The August unemployment rate was 9.1 percent. Not much joy in Mudville.
About one in five Americans in the prime age for working range remain under-employed.
We have the short-run problem related to economic growth and the fact that families, businesses, and governments need to get their balance sheets in order before they will really begin to spend again.
We have the long-run structural problems in the labor market related to the fact that the skills of many individuals of working age do not mesh with the jobs the economy is creating or is going to create. For a dismal picture of this situation see the recent article in Bloomberg Businessweek (August 29—September 4, 2011) titled “The Slow Disappearance of the American Working Man.”
And short-run growth seems to be going nowhere. Just look at the year-over-year rate of change in industrial production. Note that this series peaked in the second quarter of 2010. The modest decline in this growth rate has now been going down-hill for more than 12 months.
Of course, the performance of industrial production is also captured in the year-over-year growth rate of real Gross Domestic Product. Here the peak growth rate was achieved in the third quarter of 2010. The growth rate has declined since.
If the economy fails to grow by 3.0 percent or more, jobs will not be added at a rate that will lower the unemployment rate. And, growth at this rate will certainly not resolve the long run problem related to those that are holding part-time positions that would like to have full-time jobs and those people that have left the work force.
Furthermore, this scenario is not one that is favorable to people making much headway in reducing the burden of their debts. Thus, the “debt overhang” seems to be a part of the continuing saga of our economic malaise. The environment for getting out of debt does not exist.
Given this picture, the questions that arise pertain to the concern that America may face a decade like Japan has faced or a decade like that in America in the 1930s. Maybe this is the “payback” for the period of credit inflation we have experienced over the past fifty years. Maybe the only way out of this situation, which is not a short-run solution, is to focus on the fundamentals, focus on the structural problems created over the past fifty years.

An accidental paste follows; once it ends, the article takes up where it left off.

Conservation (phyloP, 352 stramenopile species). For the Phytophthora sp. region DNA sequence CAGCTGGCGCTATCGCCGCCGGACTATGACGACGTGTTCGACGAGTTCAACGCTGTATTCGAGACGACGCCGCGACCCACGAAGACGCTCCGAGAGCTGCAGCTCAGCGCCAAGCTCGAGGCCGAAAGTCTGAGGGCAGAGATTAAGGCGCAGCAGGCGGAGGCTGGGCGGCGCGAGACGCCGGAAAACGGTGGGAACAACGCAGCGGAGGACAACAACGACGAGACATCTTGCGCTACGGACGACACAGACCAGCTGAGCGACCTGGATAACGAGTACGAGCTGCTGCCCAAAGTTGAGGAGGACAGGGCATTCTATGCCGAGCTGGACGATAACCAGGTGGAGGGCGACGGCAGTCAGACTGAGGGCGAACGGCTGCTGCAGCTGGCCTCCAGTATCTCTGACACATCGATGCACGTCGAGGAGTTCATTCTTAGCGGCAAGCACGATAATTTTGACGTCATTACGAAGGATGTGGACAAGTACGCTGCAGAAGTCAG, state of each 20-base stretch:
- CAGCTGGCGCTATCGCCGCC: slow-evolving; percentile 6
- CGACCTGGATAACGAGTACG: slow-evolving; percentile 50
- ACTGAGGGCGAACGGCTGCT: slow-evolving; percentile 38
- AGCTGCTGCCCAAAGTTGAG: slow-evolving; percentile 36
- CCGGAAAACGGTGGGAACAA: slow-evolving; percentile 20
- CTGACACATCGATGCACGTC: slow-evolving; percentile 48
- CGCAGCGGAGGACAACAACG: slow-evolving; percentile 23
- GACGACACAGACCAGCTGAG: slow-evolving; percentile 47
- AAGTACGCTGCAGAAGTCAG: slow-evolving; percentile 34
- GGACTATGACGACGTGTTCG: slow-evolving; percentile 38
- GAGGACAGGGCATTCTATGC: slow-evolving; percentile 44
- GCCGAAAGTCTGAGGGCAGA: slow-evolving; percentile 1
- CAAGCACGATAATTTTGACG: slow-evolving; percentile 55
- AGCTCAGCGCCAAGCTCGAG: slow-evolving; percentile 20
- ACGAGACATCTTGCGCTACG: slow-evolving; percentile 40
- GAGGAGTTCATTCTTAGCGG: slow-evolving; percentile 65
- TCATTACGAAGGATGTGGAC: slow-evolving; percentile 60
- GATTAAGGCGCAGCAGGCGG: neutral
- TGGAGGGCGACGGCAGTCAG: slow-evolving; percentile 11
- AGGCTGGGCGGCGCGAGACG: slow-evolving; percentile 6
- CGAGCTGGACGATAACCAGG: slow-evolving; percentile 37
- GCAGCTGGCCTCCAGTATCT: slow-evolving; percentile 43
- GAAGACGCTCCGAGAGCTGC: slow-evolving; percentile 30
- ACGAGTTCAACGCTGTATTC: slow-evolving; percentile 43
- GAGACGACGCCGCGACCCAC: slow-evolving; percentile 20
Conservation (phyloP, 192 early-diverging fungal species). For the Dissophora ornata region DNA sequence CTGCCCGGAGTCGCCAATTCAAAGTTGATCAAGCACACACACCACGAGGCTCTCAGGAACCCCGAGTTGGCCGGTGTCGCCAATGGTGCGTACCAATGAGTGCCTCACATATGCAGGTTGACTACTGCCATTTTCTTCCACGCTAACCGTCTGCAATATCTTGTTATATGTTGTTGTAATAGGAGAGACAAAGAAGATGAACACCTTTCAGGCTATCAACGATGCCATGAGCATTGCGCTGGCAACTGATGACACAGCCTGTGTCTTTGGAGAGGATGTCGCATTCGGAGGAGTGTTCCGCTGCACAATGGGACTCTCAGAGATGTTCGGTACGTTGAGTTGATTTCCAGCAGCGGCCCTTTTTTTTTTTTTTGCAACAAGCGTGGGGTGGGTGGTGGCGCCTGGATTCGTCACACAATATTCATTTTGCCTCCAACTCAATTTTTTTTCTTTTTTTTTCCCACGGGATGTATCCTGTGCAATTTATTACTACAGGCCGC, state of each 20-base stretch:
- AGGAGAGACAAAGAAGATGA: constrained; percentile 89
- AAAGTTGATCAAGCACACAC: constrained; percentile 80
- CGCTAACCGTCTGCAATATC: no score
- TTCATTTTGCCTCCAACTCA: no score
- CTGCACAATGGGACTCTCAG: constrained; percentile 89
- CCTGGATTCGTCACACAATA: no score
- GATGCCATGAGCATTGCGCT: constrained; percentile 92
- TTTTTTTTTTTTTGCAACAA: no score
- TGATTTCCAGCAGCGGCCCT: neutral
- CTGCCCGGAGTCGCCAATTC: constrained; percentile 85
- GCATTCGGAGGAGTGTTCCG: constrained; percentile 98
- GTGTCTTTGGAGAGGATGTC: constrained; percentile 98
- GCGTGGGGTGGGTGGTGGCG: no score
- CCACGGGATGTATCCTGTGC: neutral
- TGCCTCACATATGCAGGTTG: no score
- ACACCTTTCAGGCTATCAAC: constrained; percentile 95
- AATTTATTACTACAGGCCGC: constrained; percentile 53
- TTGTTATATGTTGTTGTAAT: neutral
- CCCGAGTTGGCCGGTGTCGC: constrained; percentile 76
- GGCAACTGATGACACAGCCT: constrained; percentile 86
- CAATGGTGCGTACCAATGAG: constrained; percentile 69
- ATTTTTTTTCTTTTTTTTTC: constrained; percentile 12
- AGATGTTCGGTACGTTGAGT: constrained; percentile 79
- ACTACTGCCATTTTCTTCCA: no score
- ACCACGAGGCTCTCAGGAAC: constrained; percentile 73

The Federal Reserve, so far, has acted so as to prevent another “shock” to the economy like the one they introduced in the 1937-38 period. In this earlier period the Fed caused banks to become even more restrictive in their lending operations than they had been and this precipitated a second depression for the 1930s. This time the Fed has flooded the banking system with liquidity and seems to be in no hurry to remove anything that appears excessive in terms of bank reserves even though bank lending remains modest, at best.
The short-run conflict that is going on right now is between the efforts of the Federal Reserve to stimulate bank lending and the financial system, and the efforts of families, businesses, and governments to reduce their debt loads. At the present time, the latter interests seem to be winning.
The longer run question relates to whether or not the government stops focusing just on short-run solutions to the problems of the economy and begins to focus on the longer-term structural problems that exist. The difficulty here is that it took a long time to get where we are now and it can be expected that it will take us a long time to get things back in order.
The real dilemma is that we don’t create more problems for the future by implementing short-run solutions to our problems that will just exacerbate our longer-run problems. In the long run we may all be dead, but we now seem to be dealing with the long-run problems left to us by earlier generations of policy makers that just focused on short-run solutions without any regard for the long run!